Beit Midrash

  • Jewish Laws and Thoughts
  • Trial and Difficulties in Life
To dedicate this lesson



Rabbi Berel Wein

One of the truly major challenges of life is dealing with disappointment. In fact one can state that a great percentage of our living experience is taken up with dealing with the omnipresent feelings of disappointment that we experience in our social, family and national life and happenings. The Talmud teaches us that no human being leaves this world having even half of one’s hopes and desires completely fulfilled. This is not merely meant as a testimony to our insatiable feelings of greed and acquisitiveness. It expresses the fact that we are doomed to disappointment in our lives and that this feeling of frustration and disappointment is unlimited - it extends to every facet of our life’s experiences. It also expresses the deeper disappointment that we feel in ourselves for our past errors of commission and omission. It is really this sense of disappointment that exists within our psyches and souls that creates the field of mental health therapy and makes it almost a necessity for so many of us. Disappointment spawns depression on one hand and anger, aggression and violence on the other hand. Because of this stark fact the great task in life is how to deal with disappointment and this is true again at every level of life - family, profession, the work place, government and international relations. Wars are born out of uncontrolled disappointment with the status quo. Witness the debacle of World War I and the havoc that it wreaked on humankind. Sometimes the feelings of disappointment are justified but in most instances it is the frustration that disappointment engenders that drives individuals and nations to behave wrongly, irrationally and eventually destructively.

In my long decades of rabbinic experience I have noticed how children are disappointed in their parents, parents are disappointed in their children, spouses are disappointed with each other, synagogue members are disappointed with their rabbi and rabbis are disappointed with their congregations, in-laws are disappointed with in-laws and this type of list grows endless. Part of the reason for this prevailing sense of disappointment is the presence within us of originally too high expectations. In counseling young couples trying to get past the rough patches of their recent marriage I have always noticed the presence of unreasonably high expectations of each other as being the root of the problem. Life should be approached with high optimism but also with minimal expectations. The Talmud in one of its famous statements teaches: "Why should humans complain and be disappointed? Is it not sufficient that one is still alive?" Reality will always clash with our hopes and plans and feelings of entitlement. The great current Hebrew phrase zeh mah sheyesh - this is the reality of the situation that we face - is the touchstone of Jewish survival and accomplishment over the ages.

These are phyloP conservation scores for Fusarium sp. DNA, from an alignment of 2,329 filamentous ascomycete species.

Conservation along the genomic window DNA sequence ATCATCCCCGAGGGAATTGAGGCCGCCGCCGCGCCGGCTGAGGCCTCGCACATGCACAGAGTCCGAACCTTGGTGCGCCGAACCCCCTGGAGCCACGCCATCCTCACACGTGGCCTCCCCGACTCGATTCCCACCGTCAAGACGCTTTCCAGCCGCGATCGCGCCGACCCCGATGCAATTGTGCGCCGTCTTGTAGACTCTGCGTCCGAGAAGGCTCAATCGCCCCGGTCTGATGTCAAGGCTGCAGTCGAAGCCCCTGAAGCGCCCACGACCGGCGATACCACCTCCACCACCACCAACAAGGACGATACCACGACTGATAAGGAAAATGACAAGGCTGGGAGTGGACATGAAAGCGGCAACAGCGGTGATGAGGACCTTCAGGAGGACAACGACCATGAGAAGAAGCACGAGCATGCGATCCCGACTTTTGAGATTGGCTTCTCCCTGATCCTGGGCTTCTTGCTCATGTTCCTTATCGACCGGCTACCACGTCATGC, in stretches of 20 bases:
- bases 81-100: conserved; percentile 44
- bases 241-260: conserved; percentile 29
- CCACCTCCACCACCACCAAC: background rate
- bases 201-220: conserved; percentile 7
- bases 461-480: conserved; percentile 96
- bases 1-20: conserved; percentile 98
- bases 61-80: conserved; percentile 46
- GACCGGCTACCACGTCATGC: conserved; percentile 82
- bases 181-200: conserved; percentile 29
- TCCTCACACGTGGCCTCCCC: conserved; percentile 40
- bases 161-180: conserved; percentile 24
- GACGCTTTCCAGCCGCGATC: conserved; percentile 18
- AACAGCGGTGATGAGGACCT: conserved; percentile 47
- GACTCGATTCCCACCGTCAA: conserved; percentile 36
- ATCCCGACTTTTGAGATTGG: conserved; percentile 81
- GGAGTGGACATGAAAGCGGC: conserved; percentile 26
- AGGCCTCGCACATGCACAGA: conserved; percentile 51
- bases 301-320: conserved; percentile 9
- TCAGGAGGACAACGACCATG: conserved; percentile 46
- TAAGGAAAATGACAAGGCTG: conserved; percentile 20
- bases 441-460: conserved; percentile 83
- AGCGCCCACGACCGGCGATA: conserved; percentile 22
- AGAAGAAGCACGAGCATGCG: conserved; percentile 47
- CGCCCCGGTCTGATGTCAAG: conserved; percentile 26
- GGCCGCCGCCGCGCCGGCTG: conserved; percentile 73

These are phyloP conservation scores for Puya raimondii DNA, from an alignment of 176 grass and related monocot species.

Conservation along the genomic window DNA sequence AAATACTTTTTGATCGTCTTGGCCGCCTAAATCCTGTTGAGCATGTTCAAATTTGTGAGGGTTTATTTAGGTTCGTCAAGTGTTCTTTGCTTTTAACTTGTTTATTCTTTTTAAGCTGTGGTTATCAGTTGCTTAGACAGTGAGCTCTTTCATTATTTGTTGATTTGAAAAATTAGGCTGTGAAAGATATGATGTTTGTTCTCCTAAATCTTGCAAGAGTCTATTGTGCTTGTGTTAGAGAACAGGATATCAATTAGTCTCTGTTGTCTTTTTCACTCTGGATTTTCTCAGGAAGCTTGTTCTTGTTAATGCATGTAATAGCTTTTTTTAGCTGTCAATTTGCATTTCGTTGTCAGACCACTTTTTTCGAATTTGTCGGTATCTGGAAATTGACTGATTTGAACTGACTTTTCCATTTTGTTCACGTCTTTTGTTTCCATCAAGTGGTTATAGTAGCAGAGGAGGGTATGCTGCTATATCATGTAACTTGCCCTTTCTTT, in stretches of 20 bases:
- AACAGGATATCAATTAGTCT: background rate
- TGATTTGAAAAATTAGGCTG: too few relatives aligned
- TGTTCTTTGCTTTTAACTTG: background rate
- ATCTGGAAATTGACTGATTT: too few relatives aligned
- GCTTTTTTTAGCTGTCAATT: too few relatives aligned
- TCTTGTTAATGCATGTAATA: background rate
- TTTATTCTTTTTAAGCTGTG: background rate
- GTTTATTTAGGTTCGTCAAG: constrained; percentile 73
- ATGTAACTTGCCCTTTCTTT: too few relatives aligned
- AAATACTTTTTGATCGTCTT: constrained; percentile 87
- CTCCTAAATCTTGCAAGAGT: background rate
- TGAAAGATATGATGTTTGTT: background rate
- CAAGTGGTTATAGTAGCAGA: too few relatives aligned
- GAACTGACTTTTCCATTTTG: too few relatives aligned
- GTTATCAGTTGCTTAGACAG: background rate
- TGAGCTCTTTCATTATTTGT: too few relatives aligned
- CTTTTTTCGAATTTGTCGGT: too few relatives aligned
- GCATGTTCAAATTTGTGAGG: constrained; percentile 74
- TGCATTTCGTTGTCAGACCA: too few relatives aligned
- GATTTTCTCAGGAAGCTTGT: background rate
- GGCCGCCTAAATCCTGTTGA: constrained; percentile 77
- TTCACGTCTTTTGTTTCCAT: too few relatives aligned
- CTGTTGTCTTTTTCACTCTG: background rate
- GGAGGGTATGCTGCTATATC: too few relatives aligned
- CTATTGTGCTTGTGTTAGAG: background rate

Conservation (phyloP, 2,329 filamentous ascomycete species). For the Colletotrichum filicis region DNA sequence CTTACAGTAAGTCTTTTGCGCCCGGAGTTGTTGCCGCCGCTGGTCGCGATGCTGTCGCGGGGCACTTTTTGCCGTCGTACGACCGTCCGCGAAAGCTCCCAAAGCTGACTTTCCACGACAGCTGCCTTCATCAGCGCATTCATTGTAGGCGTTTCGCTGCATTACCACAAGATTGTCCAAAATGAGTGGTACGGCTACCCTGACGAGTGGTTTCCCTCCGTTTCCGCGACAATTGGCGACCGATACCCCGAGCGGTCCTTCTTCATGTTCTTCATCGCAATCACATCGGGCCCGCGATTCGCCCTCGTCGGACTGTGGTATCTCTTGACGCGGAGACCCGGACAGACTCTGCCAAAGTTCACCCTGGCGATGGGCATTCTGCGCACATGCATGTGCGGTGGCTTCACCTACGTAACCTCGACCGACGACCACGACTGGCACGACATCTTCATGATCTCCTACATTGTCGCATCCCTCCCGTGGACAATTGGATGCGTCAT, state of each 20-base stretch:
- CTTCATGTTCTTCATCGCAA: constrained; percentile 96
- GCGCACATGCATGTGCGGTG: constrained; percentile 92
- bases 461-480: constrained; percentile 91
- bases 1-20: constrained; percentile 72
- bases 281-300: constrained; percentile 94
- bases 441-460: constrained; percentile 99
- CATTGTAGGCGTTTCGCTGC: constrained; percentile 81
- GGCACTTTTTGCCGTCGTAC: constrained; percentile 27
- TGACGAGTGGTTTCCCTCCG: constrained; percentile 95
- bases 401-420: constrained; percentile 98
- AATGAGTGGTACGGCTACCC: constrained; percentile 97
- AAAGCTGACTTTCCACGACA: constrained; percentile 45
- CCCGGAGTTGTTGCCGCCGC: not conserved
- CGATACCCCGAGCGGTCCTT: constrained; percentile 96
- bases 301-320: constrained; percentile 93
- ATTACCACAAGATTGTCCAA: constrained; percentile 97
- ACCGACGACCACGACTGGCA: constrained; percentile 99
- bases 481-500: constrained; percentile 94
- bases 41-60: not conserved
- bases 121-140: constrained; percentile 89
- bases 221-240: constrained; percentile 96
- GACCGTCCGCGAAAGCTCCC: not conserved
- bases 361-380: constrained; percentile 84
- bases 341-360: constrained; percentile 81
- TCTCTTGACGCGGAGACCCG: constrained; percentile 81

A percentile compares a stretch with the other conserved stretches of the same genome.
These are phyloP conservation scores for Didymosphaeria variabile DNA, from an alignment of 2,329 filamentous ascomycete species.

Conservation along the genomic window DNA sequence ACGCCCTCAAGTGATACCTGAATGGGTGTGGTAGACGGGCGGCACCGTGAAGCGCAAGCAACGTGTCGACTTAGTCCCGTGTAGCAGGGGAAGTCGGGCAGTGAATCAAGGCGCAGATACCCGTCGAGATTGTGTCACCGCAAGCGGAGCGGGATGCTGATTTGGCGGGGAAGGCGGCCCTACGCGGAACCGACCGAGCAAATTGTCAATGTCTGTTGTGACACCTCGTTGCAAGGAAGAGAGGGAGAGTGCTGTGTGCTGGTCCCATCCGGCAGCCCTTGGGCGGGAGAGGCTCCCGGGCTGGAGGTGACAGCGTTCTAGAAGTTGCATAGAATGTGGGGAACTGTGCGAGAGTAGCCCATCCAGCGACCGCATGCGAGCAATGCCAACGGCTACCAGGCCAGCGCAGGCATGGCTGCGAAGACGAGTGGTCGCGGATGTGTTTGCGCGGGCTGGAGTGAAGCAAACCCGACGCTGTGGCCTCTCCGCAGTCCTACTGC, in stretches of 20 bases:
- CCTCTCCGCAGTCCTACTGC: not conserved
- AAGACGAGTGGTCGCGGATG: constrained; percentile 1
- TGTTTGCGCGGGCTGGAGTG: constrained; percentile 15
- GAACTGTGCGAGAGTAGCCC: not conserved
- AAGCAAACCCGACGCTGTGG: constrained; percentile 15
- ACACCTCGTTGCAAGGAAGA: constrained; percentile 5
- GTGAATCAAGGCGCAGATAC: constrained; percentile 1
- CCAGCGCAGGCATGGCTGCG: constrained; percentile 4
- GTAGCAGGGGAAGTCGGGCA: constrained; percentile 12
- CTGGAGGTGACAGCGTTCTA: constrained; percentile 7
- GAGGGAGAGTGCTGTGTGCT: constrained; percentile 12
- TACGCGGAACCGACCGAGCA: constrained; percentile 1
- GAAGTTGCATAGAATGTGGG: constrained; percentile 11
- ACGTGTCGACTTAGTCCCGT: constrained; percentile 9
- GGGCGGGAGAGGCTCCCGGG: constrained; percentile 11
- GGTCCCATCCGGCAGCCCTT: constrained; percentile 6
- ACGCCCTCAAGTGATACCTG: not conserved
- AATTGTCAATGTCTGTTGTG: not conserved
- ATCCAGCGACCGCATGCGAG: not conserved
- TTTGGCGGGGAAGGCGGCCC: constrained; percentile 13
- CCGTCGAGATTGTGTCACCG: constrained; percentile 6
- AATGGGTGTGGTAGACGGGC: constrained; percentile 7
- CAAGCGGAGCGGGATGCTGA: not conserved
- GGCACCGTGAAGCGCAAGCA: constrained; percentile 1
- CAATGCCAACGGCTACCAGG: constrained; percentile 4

If there ever is a people entitled, so to speak, to feel cheated and disappointed it is the Jewish people, hated, hounded and persecuted for centuries on end. Yet, the feeling of disappointment in its unrealized destiny and the Jewish fate and situation generally never was allowed to take hold in Jewish life. And this resistance to allowing the emotion of disappointment to overwhelm our lives extended to the Jewish home and family as well. The Jew was born with lofty ambitions and hopes for spiritual greatness coupled with a lowered level of expectation in worldly matters. Divorce was much rarer in Jewish society than it is today though that does not necessarily mean that all marriages were happy and smooth relationships. But minimizing expectations helped build homes and families on solid foundations. The drive for excessive wealth was also tempered - nevertheless poverty is not a virtue in Jewish life and thought - but standards of living were moderate even when one had the money to live in a grander style. The differences in wealth and grandeur were minimized in Jewish society and this helped squelch a general feeling of disappointment in one’s self or in life generally. Judaism always preached that less is more in all facets of life. Such an attitude will undoubtedly minimize disappointments, which by the way will nevertheless always still occur for that is the stuff that life is made up of.

The month of Elul is a good time for us to deal with our disappointments in life and help minimize if not even dissipate many of them. Forgiveness of others and of ourselves as well is the entry gate to true repentance, mental health and ultimate salvation. Forgiveness is a way to deal with disappointment. It does not eliminate the feeling but it allows one to move on and deal with it in a more positive fashion. This is an important Elul idea to keep in mind and to attempt to implement it in our daily lives year round.
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